Slieve Gullion - Sliabh gCuillinn - The Mountain of Holly
It had been believed that Slieve Gullion was named after 'Sliabh Chulainn - Culan's Mountain' - Culan being the smith/armourer to king Conor Mac Nessa and from whom Cú Chulainn (Setanta) gained his name following the slaying by the same Setanta of Culan's prize hound. The earliest mention we have of Slieve Gullion is dated to 965 AD, from Ó Céitinn's History of Ireland, and mentions 'sliab Cuillinn'.
Like all myths and wishful thinking, probably not so - although it is fair to conjecture that said legend and tales very well took place around the mountain's slopes. The abundance of holly on the mountain probably points to the origin of its name. Certainly the tales of the Red Branch Knights and Fionn Mac Cumhaill have their connection more firmly grounded in local topography.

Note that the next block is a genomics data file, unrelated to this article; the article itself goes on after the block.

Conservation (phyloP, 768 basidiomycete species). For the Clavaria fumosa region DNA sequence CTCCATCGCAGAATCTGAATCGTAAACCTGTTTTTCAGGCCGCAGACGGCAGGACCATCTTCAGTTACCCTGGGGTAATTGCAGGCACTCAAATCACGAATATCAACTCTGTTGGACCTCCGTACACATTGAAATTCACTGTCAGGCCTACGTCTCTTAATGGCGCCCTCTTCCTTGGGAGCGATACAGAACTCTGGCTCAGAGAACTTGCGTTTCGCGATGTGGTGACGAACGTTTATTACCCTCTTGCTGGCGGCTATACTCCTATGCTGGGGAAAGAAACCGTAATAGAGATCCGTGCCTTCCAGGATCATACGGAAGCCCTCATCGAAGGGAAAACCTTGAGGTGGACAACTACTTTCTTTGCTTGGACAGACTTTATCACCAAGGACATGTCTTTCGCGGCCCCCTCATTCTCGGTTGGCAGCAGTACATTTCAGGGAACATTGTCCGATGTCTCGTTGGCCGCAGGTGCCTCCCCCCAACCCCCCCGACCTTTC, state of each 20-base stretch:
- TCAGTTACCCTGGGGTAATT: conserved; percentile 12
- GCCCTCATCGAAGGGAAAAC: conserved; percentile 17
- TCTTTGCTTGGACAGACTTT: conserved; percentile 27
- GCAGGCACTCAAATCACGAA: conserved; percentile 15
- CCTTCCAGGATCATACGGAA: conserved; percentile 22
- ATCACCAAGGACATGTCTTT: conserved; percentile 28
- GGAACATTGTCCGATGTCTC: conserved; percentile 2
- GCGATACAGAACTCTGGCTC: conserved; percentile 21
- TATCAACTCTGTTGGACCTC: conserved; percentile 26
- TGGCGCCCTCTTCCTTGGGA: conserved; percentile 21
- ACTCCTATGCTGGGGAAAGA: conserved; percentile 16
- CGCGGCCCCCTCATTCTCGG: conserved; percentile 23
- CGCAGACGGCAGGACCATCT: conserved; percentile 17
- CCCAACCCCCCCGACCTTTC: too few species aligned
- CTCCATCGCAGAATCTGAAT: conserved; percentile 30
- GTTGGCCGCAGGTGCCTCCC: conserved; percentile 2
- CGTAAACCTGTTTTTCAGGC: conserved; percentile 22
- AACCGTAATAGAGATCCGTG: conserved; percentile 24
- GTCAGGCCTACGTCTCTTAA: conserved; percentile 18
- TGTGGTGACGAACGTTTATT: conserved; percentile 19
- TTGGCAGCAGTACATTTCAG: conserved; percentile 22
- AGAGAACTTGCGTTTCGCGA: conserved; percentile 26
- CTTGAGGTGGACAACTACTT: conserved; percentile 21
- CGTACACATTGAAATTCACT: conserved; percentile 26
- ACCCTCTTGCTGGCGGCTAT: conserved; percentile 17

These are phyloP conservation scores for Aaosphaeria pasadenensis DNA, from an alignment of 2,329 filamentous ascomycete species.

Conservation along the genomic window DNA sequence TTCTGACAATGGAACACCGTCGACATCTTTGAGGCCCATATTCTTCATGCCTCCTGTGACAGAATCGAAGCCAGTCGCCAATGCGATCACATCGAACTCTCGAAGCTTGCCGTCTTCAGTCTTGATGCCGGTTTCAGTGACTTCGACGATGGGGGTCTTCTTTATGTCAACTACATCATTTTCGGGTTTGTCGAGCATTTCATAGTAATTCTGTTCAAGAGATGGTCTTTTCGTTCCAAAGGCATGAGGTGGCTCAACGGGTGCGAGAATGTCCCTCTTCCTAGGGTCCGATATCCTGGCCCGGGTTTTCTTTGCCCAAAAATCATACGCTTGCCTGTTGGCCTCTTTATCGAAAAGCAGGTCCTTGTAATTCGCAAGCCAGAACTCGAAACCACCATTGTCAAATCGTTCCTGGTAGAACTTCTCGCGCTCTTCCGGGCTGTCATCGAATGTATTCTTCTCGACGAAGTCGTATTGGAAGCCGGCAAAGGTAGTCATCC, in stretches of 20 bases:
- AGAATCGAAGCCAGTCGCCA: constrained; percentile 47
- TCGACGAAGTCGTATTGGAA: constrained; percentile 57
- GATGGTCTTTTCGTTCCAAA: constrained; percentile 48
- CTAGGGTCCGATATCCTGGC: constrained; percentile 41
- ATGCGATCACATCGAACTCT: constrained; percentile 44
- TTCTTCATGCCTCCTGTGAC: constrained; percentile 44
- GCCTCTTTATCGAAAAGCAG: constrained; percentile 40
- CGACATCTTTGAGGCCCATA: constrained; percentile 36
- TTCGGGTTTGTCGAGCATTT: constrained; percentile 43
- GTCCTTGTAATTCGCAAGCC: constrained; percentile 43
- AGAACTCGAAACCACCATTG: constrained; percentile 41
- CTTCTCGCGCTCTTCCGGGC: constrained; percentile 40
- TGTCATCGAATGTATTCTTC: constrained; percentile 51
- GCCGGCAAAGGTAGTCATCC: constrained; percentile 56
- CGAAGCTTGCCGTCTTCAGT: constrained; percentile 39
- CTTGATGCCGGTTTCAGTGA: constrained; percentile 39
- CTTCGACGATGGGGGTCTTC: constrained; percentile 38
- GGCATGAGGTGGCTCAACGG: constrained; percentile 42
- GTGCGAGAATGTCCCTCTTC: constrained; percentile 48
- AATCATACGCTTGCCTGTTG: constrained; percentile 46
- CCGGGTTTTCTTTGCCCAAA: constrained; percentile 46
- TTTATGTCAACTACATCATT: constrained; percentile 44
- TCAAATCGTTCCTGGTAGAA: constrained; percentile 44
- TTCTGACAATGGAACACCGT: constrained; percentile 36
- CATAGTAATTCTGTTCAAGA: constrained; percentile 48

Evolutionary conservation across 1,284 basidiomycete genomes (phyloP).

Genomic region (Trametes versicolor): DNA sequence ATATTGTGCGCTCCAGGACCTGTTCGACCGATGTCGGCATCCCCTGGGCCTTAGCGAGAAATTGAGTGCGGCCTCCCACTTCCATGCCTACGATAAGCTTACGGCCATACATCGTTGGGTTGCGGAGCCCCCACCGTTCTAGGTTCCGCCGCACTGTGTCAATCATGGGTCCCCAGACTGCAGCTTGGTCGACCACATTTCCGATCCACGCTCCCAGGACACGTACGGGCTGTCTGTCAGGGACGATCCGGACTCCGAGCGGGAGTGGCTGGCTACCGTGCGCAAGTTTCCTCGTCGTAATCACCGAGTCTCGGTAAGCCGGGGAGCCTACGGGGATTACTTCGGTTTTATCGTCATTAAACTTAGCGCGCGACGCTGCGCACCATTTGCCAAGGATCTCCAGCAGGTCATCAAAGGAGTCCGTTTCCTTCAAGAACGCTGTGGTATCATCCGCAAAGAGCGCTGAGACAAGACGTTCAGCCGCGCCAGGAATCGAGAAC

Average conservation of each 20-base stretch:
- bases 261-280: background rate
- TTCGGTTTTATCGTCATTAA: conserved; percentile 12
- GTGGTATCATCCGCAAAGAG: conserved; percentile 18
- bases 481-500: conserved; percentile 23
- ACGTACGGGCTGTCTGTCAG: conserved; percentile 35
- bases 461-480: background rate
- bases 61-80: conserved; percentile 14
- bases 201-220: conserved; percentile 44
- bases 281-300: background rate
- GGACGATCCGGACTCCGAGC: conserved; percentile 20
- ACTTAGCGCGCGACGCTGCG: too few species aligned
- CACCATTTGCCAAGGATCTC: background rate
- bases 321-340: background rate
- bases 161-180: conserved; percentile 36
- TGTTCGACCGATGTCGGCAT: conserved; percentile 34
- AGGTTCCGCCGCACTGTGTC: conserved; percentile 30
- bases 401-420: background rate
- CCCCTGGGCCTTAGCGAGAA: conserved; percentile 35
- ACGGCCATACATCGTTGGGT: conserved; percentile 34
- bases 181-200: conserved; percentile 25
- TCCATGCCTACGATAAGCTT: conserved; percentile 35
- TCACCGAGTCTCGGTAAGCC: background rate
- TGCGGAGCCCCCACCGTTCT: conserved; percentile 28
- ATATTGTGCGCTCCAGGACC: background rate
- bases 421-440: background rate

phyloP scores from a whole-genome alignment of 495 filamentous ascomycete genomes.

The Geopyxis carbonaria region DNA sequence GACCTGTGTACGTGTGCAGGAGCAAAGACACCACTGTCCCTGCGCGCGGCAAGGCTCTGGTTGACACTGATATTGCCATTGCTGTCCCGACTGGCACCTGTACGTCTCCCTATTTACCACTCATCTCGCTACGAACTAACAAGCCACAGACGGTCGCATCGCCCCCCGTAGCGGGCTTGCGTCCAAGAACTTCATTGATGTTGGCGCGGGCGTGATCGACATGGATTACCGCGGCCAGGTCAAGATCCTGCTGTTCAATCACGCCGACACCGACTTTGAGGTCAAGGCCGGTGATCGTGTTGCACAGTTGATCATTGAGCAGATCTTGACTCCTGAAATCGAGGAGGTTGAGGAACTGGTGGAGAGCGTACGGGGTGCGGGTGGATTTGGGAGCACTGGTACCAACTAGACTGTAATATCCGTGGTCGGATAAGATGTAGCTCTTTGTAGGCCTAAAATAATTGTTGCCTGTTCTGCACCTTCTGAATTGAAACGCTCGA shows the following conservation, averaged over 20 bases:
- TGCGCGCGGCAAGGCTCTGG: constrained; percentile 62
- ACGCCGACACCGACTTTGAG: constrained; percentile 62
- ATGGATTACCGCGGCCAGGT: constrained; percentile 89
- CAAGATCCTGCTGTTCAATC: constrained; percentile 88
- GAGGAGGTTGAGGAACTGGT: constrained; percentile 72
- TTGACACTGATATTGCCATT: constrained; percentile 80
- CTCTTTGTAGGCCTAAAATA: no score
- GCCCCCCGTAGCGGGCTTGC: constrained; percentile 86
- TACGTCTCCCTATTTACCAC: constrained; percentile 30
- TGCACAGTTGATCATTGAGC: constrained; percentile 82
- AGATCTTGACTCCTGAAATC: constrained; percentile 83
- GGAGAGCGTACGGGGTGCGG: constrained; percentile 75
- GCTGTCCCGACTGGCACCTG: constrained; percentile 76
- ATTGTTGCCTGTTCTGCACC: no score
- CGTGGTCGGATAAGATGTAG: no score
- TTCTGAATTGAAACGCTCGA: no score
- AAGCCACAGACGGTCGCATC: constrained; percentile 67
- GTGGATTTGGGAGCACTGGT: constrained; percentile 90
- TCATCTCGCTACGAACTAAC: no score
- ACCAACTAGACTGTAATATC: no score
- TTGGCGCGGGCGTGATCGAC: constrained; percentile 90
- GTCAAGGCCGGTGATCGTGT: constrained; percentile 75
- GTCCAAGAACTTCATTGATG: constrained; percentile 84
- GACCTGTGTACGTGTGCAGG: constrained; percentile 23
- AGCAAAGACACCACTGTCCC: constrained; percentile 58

The story of Fionn chasing the deer that turned into the 'Cailleach Beara' at the lake at the top of the mountain, that had to be dug out of the 'cave' at the mountain top sets Slieve Gullion as one of the classic mountains in Irish folklore. The lake and the 'cave' - the passage grave - are still there.
The cairn on the summit contains the passage grave - of simlar construction and date to that of Newgrange. To the north is a similar grave and in between the lake - a glacial corry scooped out of the mountain top by glaciers millennia ago. Due to the legend of Fionn Mac Cumhaill and the Cailleach Beara some people are still afraid to dip a toe in the lake for fear their hair goes grey.
The townland itself runs from halfway up the mountain road, which runs from the Three Steps Pub up the mountain, and takes in a sweep of land which would have been well populated at one stage. The last family to live up at the highest point of the townland - a good 'semi-vertical' mile from the main road - were the Hagans.